The Difference Between a Salesperson and a Professional Salesperson

Posted by David Chism | Mon, Mar 18, 2019

 The Difference Between a Salesperson and a Professional Salesperson

As you may already know, I lit­er­al­ly grew up in the paint­ing indus­try. Over the decades (includ­ing 20+ years as an adult work­ing and observ­ing behind the scenes), I have seen my fair share of sales­peo­ple sell­ing mil­lions upon mil­lions in paint­ing projects each year. 

On the oth­er hand, I have also seen what I would call order-tak­ers” — those who remain aver­age at best when it comes to sales.

Many of the under­per­form­ing order-tak­ers are real­ly not sales­peo­ple at all. Before I go much fur­ther, I should clar­i­fy that I’m talk­ing about mem­bers of the sales team who work for a con­tract­ing com­pa­ny that has goals of at least $750,000 to 1MM a year (for each sales­man). In order to hit or exceed a mil­lion dol­lars in sales each year, a paint esti­ma­tor needs to move way past being just an order taker. 

He or she needs to be a sales professional. 

I have also seen sales­peo­ple who can eas­i­ly sell upwards of $2MM a year. One of the rea­sons is because their com­pa­ny is well known in the indus­try and has a pletho­ra of qual­i­ty sales leads giv­en to the esti­ma­tors. Con­verse­ly, even this seem­ing­ly suc­cess­ful sce­nario could still be a case of sim­ply tak­ing orders and work­ing in mediocrity.

This all works well in a sol­id econ­o­my when leads are not that dif­fi­cult to come by. It’s a frag­ile sys­tem, though, and if there is not a good prospect­ing plan in place by each indi­vid­ual sales­per­son, there will inevitably come a time when sales will be a lot more dif­fi­cult to close. 

So, What’s the Dif­fer­ence Between a Sales Pro­fes­sion­al and an Order-Taker?

It’s actu­al­ly pret­ty simple. 

The pro­fes­sion­al sales­per­son is dri­ven, ambi­tious, and goal-ori­ent­ed. This indi­vid­ual will move heav­en and earth to prospect, sell, and nur­ture his or her prospects and cus­tomers for life. 

A dri­ven indi­vid­ual does not give up until the sale is won or lost. He does not allow his sales pipeline to have dozens (or even hun­dreds!) of pend­ing bids just col­lect­ing dig­i­tal dust. 

This pro­fes­sion­al focus­es on hit­ting and exceed­ing goals — plain and simple. 

This dri­ven pro­fes­sion­al sales­per­son also com­mits to using a CRM. It might not be the most amaz­ing CRM on the mar­ket, but he (or she) always has a next step in the sales cycle. He does not rely on his mem­o­ry but on proven sys­tems to sell. 

How about that order taker?

Well, he/​she just relies on his com­pa­ny to send him enough leads to keep him busy, and thinks he can be suc­cess­ful if he is giv­en 15 – 20 bids a week. If he gets that, he’ll hit his sales goal. If the mar­ket­ing depart­ment fails to get him the leads that week, it’s their fault. I didn’t hit my sales goals last month because…” 

This type of sales­man is not a prospec­tor. He waits for some­one to reach back out to him to let him know he is ready to move for­ward with a project. This sales­man is there to take the order, sell the job, and wait for the next prospect to line up and sign up.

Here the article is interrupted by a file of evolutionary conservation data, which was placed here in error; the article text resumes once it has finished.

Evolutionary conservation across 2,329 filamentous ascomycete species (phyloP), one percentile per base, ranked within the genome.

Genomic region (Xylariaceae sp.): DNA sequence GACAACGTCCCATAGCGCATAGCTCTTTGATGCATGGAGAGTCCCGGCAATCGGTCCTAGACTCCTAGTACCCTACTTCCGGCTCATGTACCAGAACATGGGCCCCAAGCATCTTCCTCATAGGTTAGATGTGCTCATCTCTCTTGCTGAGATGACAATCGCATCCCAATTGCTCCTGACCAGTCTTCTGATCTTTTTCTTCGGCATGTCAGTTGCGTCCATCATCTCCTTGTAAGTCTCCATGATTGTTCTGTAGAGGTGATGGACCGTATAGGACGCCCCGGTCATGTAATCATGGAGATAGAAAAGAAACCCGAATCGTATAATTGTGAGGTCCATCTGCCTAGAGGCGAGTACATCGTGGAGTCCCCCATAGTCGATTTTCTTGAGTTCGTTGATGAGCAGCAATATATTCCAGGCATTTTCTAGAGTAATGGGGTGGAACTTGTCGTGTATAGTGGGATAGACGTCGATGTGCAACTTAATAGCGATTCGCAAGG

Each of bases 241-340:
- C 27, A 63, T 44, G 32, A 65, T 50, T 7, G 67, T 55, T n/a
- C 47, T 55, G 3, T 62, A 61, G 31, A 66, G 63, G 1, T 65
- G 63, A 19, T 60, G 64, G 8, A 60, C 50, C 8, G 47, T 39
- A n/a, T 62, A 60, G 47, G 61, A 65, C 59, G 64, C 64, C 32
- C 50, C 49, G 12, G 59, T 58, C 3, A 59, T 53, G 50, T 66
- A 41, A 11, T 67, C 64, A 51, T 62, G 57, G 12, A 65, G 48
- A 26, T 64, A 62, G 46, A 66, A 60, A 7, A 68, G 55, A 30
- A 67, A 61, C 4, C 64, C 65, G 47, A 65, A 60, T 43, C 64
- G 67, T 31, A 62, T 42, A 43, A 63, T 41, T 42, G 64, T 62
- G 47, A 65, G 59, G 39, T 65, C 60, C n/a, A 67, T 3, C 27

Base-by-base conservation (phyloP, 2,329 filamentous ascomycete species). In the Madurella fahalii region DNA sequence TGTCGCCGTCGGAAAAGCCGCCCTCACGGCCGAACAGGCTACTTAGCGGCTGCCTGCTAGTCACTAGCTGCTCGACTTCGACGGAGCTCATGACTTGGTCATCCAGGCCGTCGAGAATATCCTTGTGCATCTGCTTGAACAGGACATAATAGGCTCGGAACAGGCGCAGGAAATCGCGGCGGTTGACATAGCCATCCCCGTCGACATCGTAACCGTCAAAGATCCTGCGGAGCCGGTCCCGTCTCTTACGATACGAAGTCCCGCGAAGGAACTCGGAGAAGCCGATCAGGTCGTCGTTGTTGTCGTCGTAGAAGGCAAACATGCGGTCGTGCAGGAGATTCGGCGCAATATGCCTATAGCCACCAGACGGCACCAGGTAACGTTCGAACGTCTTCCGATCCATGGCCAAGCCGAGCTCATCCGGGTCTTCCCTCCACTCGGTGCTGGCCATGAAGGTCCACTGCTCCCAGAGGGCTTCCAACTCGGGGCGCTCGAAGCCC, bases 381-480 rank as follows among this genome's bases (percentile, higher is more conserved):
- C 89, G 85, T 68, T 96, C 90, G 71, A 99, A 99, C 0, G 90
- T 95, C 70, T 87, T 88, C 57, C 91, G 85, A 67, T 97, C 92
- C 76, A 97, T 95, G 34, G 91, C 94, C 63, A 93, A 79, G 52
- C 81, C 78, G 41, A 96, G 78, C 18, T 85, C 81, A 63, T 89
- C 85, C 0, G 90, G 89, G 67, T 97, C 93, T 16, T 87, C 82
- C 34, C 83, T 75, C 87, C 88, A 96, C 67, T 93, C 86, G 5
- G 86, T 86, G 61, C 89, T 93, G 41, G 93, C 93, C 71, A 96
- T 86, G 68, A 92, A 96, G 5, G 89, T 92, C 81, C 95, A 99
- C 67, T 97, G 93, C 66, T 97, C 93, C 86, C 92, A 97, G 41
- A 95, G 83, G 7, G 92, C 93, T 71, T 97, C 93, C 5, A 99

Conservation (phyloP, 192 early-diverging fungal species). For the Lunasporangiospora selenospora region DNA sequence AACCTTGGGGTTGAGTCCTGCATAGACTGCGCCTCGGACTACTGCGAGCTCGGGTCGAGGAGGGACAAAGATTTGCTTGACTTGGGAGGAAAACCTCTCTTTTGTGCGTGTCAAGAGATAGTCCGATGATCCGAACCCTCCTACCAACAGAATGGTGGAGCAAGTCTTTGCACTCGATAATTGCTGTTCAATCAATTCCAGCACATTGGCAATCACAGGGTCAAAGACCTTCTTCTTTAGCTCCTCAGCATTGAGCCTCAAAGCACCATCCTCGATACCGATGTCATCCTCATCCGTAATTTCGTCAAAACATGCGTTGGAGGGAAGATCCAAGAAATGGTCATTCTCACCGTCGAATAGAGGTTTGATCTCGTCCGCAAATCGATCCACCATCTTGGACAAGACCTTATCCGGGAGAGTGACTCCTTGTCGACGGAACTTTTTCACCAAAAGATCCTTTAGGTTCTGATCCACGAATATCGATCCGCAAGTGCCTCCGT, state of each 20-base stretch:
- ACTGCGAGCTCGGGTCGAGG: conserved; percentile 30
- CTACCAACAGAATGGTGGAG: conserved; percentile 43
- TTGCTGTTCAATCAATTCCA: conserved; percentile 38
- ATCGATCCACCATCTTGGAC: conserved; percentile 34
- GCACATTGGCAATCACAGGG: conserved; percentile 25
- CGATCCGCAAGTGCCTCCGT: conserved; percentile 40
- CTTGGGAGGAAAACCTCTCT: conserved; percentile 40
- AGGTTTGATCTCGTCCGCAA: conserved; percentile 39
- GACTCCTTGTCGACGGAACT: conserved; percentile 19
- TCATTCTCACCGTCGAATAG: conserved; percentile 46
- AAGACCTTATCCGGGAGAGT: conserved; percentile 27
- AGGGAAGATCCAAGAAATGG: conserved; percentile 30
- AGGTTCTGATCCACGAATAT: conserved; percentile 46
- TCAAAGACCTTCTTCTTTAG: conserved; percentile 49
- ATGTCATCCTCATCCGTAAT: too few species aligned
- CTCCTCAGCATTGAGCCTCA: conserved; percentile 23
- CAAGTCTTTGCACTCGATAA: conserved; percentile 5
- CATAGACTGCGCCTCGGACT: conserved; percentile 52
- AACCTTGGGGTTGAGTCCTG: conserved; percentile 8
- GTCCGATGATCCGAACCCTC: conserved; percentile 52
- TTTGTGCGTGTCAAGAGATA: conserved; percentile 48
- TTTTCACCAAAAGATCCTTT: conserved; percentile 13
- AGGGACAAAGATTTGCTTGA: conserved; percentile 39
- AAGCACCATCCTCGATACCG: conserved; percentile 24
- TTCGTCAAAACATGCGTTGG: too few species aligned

Can an Aver­age Sales­man Change?

Yes! I believe peo­ple can change, and that an aver­age sales­man can become a pro­fes­sion­al, dri­ven sales­man. It is easy to lose hope quick­ly in an under­per­former, and it is even eas­i­er to fire some­one who is not hit­ting their goal. At the same time, it is extreme­ly dif­fi­cult to go on the hunt look­ing for that incred­i­ble sell­er. Those indi­vid­u­als are hard to find because, well, they’re suc­cess­ful, and that means that they’re like­ly not look­ing for anoth­er job. 

If you want to find and hire a pro­fes­sion­al sales­per­son who, right off the bat, will hit $1.5MM+ a year with lit­tle or no super­vi­sion, you’ll have to find cre­ative ways to reel him or her into your organization. 

While there’s noth­ing wrong with look­ing for that incred­i­ble catch, you can still work on help­ing your aver­age sales staff achieve the next lev­el, both for their sake and yours. Admit­ted­ly, this will take a lot of work on your part if you are the own­er or manager. 

You will have to have reg­u­lar meet­ings, goals, and sales train­ing for your sales­peo­ple. You will have to help your sales staff move past being just aver­age order tak­ers, and empow­er and grow them into sales professionals. 

Ready for a Sim­ple Tip?

A sim­ple way to start is to ask your sales team to read cer­tain books on prospect­ing and sell­ing. You might even read them togeth­er and dis­cuss. If they’re dis­in­ter­est­ed or non-com­mit­tal, you might have some­one on your hands who isn’t will­ing to do what it takes to be a pro­fes­sion­al sell­ing machine, and is sim­ply com­fort­able with being average.

If you can grow them into a suc­cess­ful pro, you’ll have a com­mit­ted, proven team mem­ber whose eth­ic will ben­e­fit them AND your orga­ni­za­tion as a whole. 

About David Chism

David Chism started his business out of a passion for helping small contracting businesses grow, be more profitable and become better known to their target clients. One lifelong hobby of David is using techie gadgets. So this blog is a place where he writes about technology, marketing ideas, just for fun (humor), personal thoughts on small business and more.


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